Last summer, as part of the Commonwealth’s fiscal 2015 budget, Patrick charged the secretaries of administration & finance and housing & economic development to examine the potential cost of an offset, its potential benefit for medtech makers and the credit’s economic impact on the state budget.
Sommer said the governor kept pushing back the timelines for the panel.
"When the opportunity came to take action, he stalled and lengthened the term of the blue ribbon commission, and then we learned in October that they were not going to take any action. That was a disappointment," he said.
Nevertheless, Sommer is supportive of Patrick’s overall imprint on the life sciences industry, crediting him with helping create the Medical Device Development Center at the UMass-Lowell and with being a staunch supporter of the industry.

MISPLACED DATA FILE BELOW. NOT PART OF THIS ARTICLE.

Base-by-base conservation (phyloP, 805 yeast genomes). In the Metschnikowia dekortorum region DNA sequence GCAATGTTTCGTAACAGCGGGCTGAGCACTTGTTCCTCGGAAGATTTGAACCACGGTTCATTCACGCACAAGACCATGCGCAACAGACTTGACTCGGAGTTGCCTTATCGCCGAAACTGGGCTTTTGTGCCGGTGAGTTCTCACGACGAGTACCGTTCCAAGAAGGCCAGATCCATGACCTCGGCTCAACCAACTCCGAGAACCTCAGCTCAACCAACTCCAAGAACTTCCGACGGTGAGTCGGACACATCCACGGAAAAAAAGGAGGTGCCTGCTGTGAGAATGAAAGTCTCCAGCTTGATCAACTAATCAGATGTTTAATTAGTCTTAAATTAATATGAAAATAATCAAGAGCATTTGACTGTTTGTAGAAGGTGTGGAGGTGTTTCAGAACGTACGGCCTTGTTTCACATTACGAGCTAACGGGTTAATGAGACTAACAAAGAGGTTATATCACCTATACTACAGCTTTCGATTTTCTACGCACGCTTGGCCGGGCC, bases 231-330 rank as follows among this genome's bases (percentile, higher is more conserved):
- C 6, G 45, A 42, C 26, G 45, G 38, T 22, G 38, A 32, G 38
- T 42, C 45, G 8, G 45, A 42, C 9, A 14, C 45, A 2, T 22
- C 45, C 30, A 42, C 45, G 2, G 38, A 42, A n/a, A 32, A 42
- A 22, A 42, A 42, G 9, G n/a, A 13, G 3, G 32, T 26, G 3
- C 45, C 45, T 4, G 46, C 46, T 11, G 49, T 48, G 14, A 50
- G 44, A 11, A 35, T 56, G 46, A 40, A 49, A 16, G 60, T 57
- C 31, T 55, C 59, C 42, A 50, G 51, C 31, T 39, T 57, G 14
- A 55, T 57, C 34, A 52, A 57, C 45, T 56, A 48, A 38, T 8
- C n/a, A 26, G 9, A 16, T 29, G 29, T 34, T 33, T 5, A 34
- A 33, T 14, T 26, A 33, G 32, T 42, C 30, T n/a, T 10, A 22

"I think what he’ll be remembered for is the incredible attention that he showed the sector, whether it was attending ribbon-cuttings, national association meetings, acting where he could as a cheerleader," Sommer said. "Overall he just had a strong affinity for the work these companies do. We haven’t seen that since I’ve held the job."
Sommer harkened back to a speech Patrick gave in 2007 at MassMEDIC’s annual meeting, when the governor said that at the end of his tenure he wanted to be known as someone that "got it" when it came to the life sciences sector.
"I think to some degree he did get it," Sommer said.